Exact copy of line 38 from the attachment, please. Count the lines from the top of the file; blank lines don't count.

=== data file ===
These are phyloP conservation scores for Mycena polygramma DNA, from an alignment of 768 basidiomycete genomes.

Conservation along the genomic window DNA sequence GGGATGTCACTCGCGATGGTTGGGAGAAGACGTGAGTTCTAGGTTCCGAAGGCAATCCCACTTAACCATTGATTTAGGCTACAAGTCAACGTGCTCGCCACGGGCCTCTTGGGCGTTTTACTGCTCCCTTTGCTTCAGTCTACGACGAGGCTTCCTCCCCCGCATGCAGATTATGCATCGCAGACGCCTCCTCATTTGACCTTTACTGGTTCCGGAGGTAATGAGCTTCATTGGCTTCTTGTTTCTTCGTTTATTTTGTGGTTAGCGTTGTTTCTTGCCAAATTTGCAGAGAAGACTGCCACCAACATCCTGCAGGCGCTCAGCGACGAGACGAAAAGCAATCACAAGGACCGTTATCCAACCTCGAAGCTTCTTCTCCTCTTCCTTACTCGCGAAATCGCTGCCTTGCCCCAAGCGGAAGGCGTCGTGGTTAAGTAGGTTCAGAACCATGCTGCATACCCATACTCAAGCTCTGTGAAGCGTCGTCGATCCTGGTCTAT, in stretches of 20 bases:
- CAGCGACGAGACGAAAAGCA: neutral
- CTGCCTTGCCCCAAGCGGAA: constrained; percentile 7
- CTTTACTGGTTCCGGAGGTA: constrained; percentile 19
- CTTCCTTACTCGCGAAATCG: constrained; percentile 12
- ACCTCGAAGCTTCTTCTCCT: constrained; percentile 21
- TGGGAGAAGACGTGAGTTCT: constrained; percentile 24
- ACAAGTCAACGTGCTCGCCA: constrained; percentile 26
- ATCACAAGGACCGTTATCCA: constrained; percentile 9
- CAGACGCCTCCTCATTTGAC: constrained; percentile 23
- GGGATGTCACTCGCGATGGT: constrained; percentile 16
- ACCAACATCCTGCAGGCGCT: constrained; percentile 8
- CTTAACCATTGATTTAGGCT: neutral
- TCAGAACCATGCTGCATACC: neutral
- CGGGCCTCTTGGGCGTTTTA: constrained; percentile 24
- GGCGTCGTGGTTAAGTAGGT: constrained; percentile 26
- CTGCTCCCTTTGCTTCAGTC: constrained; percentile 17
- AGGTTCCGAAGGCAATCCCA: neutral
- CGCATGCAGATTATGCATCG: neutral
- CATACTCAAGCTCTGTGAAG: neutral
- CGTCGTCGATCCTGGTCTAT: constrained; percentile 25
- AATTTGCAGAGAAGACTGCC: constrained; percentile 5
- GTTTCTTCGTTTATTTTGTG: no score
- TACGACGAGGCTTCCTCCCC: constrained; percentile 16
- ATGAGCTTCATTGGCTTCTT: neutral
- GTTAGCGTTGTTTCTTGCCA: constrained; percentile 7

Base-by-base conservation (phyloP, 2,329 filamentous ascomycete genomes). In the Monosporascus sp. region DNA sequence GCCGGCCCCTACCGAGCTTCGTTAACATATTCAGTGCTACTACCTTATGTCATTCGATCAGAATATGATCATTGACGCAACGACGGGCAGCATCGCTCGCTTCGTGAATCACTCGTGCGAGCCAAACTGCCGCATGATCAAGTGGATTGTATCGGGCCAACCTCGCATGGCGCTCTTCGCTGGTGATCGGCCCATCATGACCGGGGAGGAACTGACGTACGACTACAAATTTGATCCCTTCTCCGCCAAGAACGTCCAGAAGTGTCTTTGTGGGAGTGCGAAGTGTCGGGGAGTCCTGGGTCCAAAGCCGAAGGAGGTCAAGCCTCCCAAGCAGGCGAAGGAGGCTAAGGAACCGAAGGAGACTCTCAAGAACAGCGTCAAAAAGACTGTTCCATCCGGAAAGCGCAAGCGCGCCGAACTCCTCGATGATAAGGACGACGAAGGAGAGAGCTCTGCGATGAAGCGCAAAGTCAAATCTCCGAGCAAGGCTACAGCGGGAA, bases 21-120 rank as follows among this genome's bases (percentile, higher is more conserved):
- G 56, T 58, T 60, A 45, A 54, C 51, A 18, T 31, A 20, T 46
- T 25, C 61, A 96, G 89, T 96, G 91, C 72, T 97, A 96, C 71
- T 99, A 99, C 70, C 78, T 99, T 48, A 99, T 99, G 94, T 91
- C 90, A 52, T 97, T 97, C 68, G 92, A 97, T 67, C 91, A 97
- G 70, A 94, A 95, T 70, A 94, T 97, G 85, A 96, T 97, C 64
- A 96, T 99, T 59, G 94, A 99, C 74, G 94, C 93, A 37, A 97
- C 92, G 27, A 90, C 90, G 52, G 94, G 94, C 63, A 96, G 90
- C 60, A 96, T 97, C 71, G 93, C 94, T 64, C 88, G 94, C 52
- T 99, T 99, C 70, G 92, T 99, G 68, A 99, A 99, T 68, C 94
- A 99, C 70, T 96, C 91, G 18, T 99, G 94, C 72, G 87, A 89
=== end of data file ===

- A 99, C 70, T 96, C 91, G 18, T 99, G 94, C 72, G 87, A 89